Journal of Thermal Analysis and Calorimetry

, Volume 138, Issue 3, pp 1913–1922 | Cite as

Redox behavior of novel FeOx/Pd/SiO2 catalytic nanomaterials

  • Olga KirichenkoEmail author
  • Anna Strekalova
  • Gennady Kapustin
  • Anastasiya Shesterkina
  • Elena Redina
  • Leonid Kustov


Novel FeOx/Pd/SiO2 materials have been first synthesized by the redox methods including reduction with H2 at ambient conditions. The method of the temperature-programmed reduction with hydrogen (TPR-H2) was applied to study the influence of preparation conditions on the reducibility of supported FeOx species and stability of the reduced moieties to oxygen. The decreased temperature of β-PdH decomposition, as well as the intensive hydrogen consumption at − 50 to 100 °C due to FeOx reduction, has proved deposition of FeOx species on the surface of Pd nanoparticles. The phase composition, particle size and morphology were characterized with XRD, SEM and TEM. The highly reducible FeOx/Pd/SiO2 materials exhibited a multiple increase in the catalytic activity, as compared to the starting Pd/SiO2 material, in the selective hydrogenation of triple and double carbon bonds with molecular H2 in hydrogenation of phenylacetylene in liquid phase at room temperature and 1 bar hydrogen pressure.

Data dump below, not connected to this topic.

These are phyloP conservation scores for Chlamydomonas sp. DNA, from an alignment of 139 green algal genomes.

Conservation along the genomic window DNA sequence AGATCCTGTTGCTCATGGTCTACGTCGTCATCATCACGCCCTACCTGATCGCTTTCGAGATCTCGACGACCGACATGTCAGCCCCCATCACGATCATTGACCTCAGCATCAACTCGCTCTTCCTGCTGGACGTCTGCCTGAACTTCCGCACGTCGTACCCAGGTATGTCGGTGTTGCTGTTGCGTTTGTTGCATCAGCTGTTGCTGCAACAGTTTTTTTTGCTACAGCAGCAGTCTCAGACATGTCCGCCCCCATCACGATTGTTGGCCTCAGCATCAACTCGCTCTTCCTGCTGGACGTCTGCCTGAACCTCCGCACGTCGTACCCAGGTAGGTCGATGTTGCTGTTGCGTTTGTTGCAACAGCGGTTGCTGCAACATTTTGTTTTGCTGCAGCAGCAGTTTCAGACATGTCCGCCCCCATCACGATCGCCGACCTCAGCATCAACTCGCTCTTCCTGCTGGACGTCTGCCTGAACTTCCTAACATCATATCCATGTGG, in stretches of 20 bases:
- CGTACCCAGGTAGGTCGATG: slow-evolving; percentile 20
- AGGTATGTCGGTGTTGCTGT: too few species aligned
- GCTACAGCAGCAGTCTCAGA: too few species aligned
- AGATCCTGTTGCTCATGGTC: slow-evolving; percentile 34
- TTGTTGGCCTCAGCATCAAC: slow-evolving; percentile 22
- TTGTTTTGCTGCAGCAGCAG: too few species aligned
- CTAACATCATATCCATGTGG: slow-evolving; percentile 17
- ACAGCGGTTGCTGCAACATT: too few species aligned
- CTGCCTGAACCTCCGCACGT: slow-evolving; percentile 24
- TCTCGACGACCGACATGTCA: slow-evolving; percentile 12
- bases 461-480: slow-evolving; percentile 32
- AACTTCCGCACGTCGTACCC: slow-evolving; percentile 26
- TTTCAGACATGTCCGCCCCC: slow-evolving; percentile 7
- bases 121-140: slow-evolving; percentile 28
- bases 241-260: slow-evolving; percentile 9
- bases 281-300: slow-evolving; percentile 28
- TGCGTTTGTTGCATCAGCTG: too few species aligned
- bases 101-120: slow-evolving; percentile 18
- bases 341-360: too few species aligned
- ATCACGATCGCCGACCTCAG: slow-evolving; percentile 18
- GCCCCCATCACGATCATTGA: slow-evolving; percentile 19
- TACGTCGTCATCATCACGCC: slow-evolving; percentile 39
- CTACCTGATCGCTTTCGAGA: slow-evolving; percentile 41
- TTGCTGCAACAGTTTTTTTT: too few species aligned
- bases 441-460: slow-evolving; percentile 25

Fe/Pd/SiO2 Nanoparticle preparation TPR-H2 Selective hydrogenation Phenylacetylene 



Electron microscopy characterization was performed in the Department of Structural Studies of Zelinsky Institute of Organic Chemistry, Moscow. The authors thank Prof. I.V. Mishin for the XRD analysis. The work was carried out with a financial support from Russian Science Foundation, Grant No. 17-73-20282. This paper belongs to the ESTAC12 Conference.


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Copyright information

© Akadémiai Kiadó, Budapest, Hungary 2019

Authors and Affiliations

  1. 1.N.D. Zelinsky Institute of Organic ChemistryRussian Academy of SciencesMoscowRussian Federation
  2. 2.M.V. Lomonosov Institute of Fine Chemical TechnologiesRussian Technological UniversityMoscowRussian Federation
  3. 3.Chemistry DepartmentMoscow State UniversityMoscowRussian Federation

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